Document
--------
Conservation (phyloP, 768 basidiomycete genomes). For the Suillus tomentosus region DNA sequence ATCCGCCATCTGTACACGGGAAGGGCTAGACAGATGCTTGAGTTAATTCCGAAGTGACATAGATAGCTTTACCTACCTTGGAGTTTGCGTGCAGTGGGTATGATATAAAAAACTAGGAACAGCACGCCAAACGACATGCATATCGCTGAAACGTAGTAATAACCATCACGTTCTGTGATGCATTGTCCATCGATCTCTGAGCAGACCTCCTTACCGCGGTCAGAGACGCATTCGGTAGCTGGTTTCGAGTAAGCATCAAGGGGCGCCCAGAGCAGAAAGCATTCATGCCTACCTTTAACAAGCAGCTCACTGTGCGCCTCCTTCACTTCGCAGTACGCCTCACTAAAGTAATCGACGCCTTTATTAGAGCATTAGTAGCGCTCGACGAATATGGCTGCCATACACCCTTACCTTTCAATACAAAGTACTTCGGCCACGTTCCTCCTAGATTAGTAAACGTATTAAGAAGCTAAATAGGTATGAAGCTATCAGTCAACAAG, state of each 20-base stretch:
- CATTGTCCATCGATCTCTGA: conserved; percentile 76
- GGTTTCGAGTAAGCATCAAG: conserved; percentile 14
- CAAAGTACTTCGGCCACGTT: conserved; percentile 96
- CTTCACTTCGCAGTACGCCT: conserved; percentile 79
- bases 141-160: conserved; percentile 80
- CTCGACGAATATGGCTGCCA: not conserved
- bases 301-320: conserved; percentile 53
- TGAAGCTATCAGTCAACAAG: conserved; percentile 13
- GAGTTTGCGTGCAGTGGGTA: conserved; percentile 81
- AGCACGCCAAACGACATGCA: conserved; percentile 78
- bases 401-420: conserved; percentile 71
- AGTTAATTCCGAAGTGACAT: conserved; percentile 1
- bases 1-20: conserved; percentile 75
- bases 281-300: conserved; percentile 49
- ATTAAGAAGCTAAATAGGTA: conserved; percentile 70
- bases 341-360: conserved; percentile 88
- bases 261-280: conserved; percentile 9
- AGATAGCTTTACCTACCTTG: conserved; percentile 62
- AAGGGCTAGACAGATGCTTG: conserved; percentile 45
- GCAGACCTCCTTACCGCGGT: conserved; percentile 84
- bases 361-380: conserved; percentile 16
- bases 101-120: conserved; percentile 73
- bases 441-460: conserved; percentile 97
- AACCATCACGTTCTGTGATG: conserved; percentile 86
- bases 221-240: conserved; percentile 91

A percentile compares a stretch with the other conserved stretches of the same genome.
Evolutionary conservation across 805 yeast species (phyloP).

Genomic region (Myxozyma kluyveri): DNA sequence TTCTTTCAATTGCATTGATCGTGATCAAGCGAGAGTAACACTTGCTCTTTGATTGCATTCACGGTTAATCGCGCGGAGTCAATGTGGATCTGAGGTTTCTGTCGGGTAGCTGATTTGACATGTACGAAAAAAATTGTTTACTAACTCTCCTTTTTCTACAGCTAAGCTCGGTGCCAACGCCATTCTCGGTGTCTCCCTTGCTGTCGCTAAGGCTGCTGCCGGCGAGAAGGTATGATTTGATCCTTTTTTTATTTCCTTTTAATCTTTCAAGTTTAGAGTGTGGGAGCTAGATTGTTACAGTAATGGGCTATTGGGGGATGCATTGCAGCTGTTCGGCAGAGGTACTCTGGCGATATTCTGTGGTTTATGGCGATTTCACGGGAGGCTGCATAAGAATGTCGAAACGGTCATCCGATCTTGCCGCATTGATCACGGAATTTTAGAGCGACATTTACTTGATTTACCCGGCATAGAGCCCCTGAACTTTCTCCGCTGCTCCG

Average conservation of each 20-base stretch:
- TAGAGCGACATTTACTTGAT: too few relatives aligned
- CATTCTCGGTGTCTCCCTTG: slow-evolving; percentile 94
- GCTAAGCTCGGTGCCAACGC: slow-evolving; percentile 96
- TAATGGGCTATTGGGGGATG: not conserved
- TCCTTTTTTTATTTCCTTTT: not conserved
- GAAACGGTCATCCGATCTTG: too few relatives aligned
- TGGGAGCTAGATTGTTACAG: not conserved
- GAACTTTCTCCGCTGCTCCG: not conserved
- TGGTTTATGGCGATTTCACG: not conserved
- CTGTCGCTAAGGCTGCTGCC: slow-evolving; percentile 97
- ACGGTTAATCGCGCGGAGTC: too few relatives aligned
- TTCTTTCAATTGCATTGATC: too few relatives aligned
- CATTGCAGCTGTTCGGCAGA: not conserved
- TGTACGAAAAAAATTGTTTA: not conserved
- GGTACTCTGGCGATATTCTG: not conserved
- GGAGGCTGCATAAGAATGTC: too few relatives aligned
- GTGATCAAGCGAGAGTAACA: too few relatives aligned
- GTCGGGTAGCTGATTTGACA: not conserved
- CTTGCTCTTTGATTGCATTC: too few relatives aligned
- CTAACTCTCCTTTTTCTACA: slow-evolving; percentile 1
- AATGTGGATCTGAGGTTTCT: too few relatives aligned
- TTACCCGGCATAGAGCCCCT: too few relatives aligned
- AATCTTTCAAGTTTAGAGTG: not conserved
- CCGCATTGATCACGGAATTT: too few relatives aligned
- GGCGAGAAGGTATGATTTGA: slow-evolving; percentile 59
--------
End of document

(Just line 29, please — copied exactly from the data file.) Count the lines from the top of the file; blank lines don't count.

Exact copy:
Genomic region (Myxozyma kluyveri): DNA sequence TTCTTTCAATTGCATTGATCGTGATCAAGCGAGAGTAACACTTGCTCTTTGATTGCATTCACGGTTAATCGCGCGGAGTCAATGTGGATCTGAGGTTTCTGTCGGGTAGCTGATTTGACATGTACGAAAAAAATTGTTTACTAACTCTCCTTTTTCTACAGCTAAGCTCGGTGCCAACGCCATTCTCGGTGTCTCCCTTGCTGTCGCTAAGGCTGCTGCCGGCGAGAAGGTATGATTTGATCCTTTTTTTATTTCCTTTTAATCTTTCAAGTTTAGAGTGTGGGAGCTAGATTGTTACAGTAATGGGCTATTGGGGGATGCATTGCAGCTGTTCGGCAGAGGTACTCTGGCGATATTCTGTGGTTTATGGCGATTTCACGGGAGGCTGCATAAGAATGTCGAAACGGTCATCCGATCTTGCCGCATTGATCACGGAATTTTAGAGCGACATTTACTTGATTTACCCGGCATAGAGCCCCTGAACTTTCTCCGCTGCTCCG